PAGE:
Banking, Entrepreneurialism and the Next Generation of Wealth Holders
BNP Paribas Wealth Management in Asia collaborated with Campden Research to develop this report to better understand the key drivers and motivating factors at play with the ultra-high networth NextGen community in Asia.
This report examines the next generation of ultra-high net worth individuals (‘Next Gens’) in Asia-Pacific: their education, professional experience, engagement with family businesses and investments, and expectations of banks.
Just over 100 Next Gens were surveyed, the average age of the NextGen was 38 years and average family networth at US$640 million.
The full report is available for download below.
Asia has seen a prolific value creation in the past couple of decades and Entrepreneurialism is at the heart of this economic expansion and with majority of wealth creators (mostly first generation Entrepreneurs) now at the cusp of an intergenerational transfer.
The research methodology saw engagement with a very diverse set of ultra-high networth NextGeners who other than being native to Asia can best be considered as global citizens of the world.
These are individuals who are highly educated and come with considerable amount of prior work experience; majority of them already successful business owners in their own right with diversified interests in Finance & Technology.
The report focuses on a multitude of points that shapes their thinking around a diverse set of topics. What's noteworthy is the enormous respect they have for their parent's approach to business and financial prudence; actively seeking to be guided by those experiences.
Trailed are some of the key findings of the report; we encourage you to download the abridged version of the report and should you need to have an in-depth view then kindly reach out to us by filling out the Contact Form.
Nextgen Profile - Key Characteristics
NextGen Profile - Education & Experience
Educated and experienced in finance, but keen to learn from parents
Nearly half of the Next Gens surveyed are educated beyond Bachelor’s level (48%), and often in finance-related subjects (33%). Nearly half have also obtained work experience in finance (48%). Younger Next Gens are looking to spend three or four years in the industry; they prefer to learn about running businesses from their parents.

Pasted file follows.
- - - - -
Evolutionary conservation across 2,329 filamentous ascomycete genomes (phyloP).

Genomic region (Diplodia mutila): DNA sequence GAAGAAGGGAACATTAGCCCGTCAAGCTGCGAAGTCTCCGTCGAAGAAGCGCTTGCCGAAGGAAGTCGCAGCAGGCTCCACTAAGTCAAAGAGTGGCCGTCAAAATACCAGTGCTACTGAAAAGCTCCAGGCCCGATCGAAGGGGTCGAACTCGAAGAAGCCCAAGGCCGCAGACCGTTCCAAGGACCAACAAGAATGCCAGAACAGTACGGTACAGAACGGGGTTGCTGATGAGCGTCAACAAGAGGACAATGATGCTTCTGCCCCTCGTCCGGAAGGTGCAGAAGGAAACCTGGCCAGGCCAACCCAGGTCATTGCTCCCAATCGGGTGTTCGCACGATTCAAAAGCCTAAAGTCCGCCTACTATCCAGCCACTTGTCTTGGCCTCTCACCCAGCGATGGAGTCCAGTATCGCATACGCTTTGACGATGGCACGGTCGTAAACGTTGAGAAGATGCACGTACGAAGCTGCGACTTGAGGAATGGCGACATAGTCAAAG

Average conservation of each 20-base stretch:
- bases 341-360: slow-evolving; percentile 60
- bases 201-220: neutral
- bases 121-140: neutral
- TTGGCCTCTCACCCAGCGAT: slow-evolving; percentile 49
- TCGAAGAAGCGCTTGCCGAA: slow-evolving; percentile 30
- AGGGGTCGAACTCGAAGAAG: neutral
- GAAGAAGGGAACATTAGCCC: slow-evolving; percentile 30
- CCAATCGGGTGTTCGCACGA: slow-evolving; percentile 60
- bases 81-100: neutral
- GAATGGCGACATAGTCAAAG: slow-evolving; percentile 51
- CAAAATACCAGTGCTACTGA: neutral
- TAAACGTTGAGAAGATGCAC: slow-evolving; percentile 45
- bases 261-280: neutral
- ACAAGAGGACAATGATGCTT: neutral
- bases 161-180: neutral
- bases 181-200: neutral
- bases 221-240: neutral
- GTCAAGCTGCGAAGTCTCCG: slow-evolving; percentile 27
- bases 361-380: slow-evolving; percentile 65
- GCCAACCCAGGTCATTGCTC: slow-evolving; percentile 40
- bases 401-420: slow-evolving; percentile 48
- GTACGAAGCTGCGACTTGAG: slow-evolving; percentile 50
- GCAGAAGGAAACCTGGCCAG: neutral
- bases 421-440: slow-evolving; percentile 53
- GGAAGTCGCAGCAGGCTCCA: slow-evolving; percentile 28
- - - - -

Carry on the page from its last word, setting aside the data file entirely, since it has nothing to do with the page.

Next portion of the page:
Frequently involved in the family business and wealth management
The bulk of the Next Gen are involved in both operating their family business and investing their family wealth (45%), and about twice as many are involved only in investing as only in the business (31% versus 14%).
Improvements sought in governance, diversification, and professional management
Next Gens believe improvements can be made in wealth management by implementing a governance framework (37%), diversifying holdings (36%), and relying on professional managers (33%). Many emphasise adding value through integrating technology and making alternative investments.
Business owners diversifying into finance and technology
Over three-fifths of Next Gens identify as business owners (62%). Notable proportions have diversified from their family’s core industry and moved into asset management / alternative investments (24%) and technology (15%).
Balanced portfolios, with real estate ranking top
The average family allocated similar shares of its portfolio to private and public investments, with real estate, the top asset class, accounting for 20%, followed by liquid fixed income and liquid equities (each 17%).
High level of engagement in sustainable / impact investing
Roughly one half of Next Gens are engaged in sustainable (51%) and impact (48%) investing. Most are interested in making their own businesses more sustainable and impactful.
Generations engage with banks differently
The top criteria for selecting a bank are the family’s relationship with it (42%) and the bank’s ability to offer a wide range of services (11%). But Next Gens engage with banks differently and expect to carry out a substantial cull – from working with 7 to 9 down to 4 to 6 banks. Inherited relationships are the starting point. Next Gens go with banks based on their specific capabilities and edge.
Digital cannot fully replace human interaction
Next Gens appreciate the convenience that comes with digitisation in banking. But they still want human interaction (72%), as it enables banks to better understand their businesses and offer consultative services.
Full range of banking services in demand
Next Gens want banks to offer strategic reviews of acquisition targets (35%) and M&A advisory (17%). The majority use / plan to use banks to arrange or directly finance acquisitions (67%) and finance business operations (78%). Next Gens want proactive forecasts (81%) and to be treated like institutional clients (80%).
Investment focus shifts from public to private markets
There is palpable interest amongst Next Gens in private equity and venture capital, and the majority see a role for banks to play in generating deal flow (82%).
Observations on COVID-19
- The pandemic has pushed back or scaled down expansion plans for many traditional family businesses.
- Many NextGens have accelerated their engagement in their family businesses and investments because of the Pandemic.
- The Pandemic also leads to higher psychological acceptance for sustainable and impact investments.